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President Zourabichvili outlines plan for temporary government following elections

27 May 2024
President Salome Zourabichvili at a ceremony swearing in new soldiers earlier on 26 May. Photo: Mariam Nikuradze/OC Media

Georgian President Salome Zourabichvili has invited opposition parties to sign a ‘Georgian Charter’ pledging to support the President’s nominations for a new, temporary government after the elections with the stated aim of carrying out pro-European reforms.

At an announcement outside the Orbeliani Palace marking Independence Day on Sunday, Zourabichvili said she would choose a government of ‘distinguished, selected, and professional members of society’, rather than politicians.

The president said the new government, to be formed after upcoming elections, would be ‘tasked with implementing a specific European plan’, after which new elections would be held in a ‘new, free environment’ in late 2025. 

She said the charter did not entail a joint opposition electoral list. ‘Political parties should determine their own election tactics and strategies once they have signed the Charter — that matter is not mine’, she said.

Georgians are set to go to the polls on 26 October amidst rising anger at the ruling party’s authoritarian and anti-Western turn, including their passage of the controversial foreign agent law.

The move comes just days before Georgian Dream are expected to overcome the president’s veto of the law, despite mass protests and widespread Western condemnation, including the imposition of US sanctions on Georgian officials.

Tens of thousands of protesters came out to the street once again on 26 May. Photo: Mariam Nikuradze/OC Media
A protester sings the national anthem during 26 May's protest march. Photo: Mariam Nikuradze/OC Media

On Sunday evening, IPN reported that a number of opposition parties and figures vowed to sign the charter. These included the United National Movement, Lelo, Ahali, Girchi — More Freedom, Droa, European Georgia, as well as independent MP Khatia Dekanoidze from the parliamentary Europtimists group.


Georgian Dream’s parliamentary leader, Mamuka Mdinaradze, attacked the initiative on Sunday night. IPN cited him as saying it was not a ‘Georgian Charter’ but a ‘charter of local war’.

The ‘Georgian Charter’

Since Georgian Dream reintroduced the foreign agent law  in April, a number of European officials have made clear that the law would preclude Georgia from joining the EU.  The law threatens to stifle Georgia’s civil society and media. 

The President said that autumn’s election would be a referendum on the country’s EU membership.

‘In these elections, we have to decide not who we vote for, but what we vote for! That is why these elections will, in reality, be a referendum — a referendum where we have to answer the following question: do we want Europe or not? And when we vote for any under-signatory party of this Charter, we are, in fact, voting for the “Georgian Charter” and, therefore, for a European future’, she said.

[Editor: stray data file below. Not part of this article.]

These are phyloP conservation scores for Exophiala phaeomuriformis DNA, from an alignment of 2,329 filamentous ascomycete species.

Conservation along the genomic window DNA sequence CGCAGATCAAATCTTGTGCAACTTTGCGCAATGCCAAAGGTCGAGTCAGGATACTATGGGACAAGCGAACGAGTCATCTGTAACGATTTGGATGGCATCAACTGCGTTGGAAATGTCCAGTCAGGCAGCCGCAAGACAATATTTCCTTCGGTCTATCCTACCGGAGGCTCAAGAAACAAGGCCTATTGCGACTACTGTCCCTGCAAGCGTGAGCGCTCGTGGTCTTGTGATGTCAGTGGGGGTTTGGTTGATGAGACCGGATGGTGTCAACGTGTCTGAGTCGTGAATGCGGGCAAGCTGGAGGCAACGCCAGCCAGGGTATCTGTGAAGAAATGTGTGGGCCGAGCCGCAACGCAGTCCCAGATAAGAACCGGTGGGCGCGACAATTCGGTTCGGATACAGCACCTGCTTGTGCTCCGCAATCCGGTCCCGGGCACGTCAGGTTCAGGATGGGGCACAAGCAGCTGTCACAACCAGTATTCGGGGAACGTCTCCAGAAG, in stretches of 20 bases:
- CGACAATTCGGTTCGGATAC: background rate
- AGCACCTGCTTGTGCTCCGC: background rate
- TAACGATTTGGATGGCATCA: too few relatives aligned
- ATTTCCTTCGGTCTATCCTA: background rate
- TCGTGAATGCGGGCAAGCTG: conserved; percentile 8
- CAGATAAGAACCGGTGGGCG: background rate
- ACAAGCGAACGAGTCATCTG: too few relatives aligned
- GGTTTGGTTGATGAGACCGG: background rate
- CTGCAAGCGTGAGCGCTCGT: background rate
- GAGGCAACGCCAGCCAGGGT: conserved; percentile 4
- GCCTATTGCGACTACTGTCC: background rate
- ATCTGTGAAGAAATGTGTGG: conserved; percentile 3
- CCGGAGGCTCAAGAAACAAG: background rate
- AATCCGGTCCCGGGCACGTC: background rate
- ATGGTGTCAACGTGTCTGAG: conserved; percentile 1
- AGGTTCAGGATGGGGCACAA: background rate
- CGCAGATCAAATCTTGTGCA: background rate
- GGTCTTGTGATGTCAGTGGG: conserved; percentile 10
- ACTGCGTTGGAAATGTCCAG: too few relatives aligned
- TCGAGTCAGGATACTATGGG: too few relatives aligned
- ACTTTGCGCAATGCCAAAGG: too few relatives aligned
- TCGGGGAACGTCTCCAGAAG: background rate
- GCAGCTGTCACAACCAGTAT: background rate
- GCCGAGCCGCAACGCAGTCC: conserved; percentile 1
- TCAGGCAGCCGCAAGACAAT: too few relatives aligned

In addition to a promise to support the president’s choice of temporary government, the charter included a number of pledged reforms to be carried out before new elections would be held.

Signatories would promise to immediately repeal legislation passed by the ruling party that ‘contradict [Georgia’s] European path and European recommendations’. These included the foreign agent law, the offshore law, and more.

The charter also promised an amnesty for protesters against the foreign agent law.

Police arrest Ucha Abashidze, a vlogger critical of foreign agent bill, in Tbilisi on 9 May. Hacking and illegal arms possession charges levied against him are widely believed by critics to be politically motivated. Photo: Mariam Nikuradze/OC Media.

It laid out a series of sweeping judicial reforms. Both local and international critics of the government have accused the ruling party of capturing the judiciary, supporting an influential ‘clan’ of judges who rule on politically sensitive cases. 

It promises a ‘fundamental reform’ of the State Security Service and Ministry of Internal Affairs  ‘in order to deconcentrate the power’.

‘Effective parliamentary control will be established over the activities of each institution, which will protect them from political influence’, the charter reads.

A number of government critics have been injured by both police, as well as unidentified masked men waiting for them outside their homes in recent weeks. Left to right: Giorgi Mumladze, Lasha Ghvinianidze, Dimitri Chikovani, and Gia Japaridze. Images via social media.

The charter also vows to strengthen the Special Investigation Service, which investigates police abuses, and the Anti-corruption Bureau, and make them more independent.

The charter vows to restore independence to the National Bank. Georgia’s central bank saw practically its entire upper management quit last year after new regulations were introduced to shield Georgian citizens from international sanctions.

The new government would also be tasked with creating ‘appropriate conditions [to] hold free and fair elections’.

‘We, the signatories of this charter, who will receive a mandate from the Georgian people in the 26 October 2024 elections, make a commitment and promise. That we meet the conditions set out in this Charter before the end of the very first spring session [of parliament] and that early parliamentary elections will be held in a free and fair manner upon execution’, it concludes.

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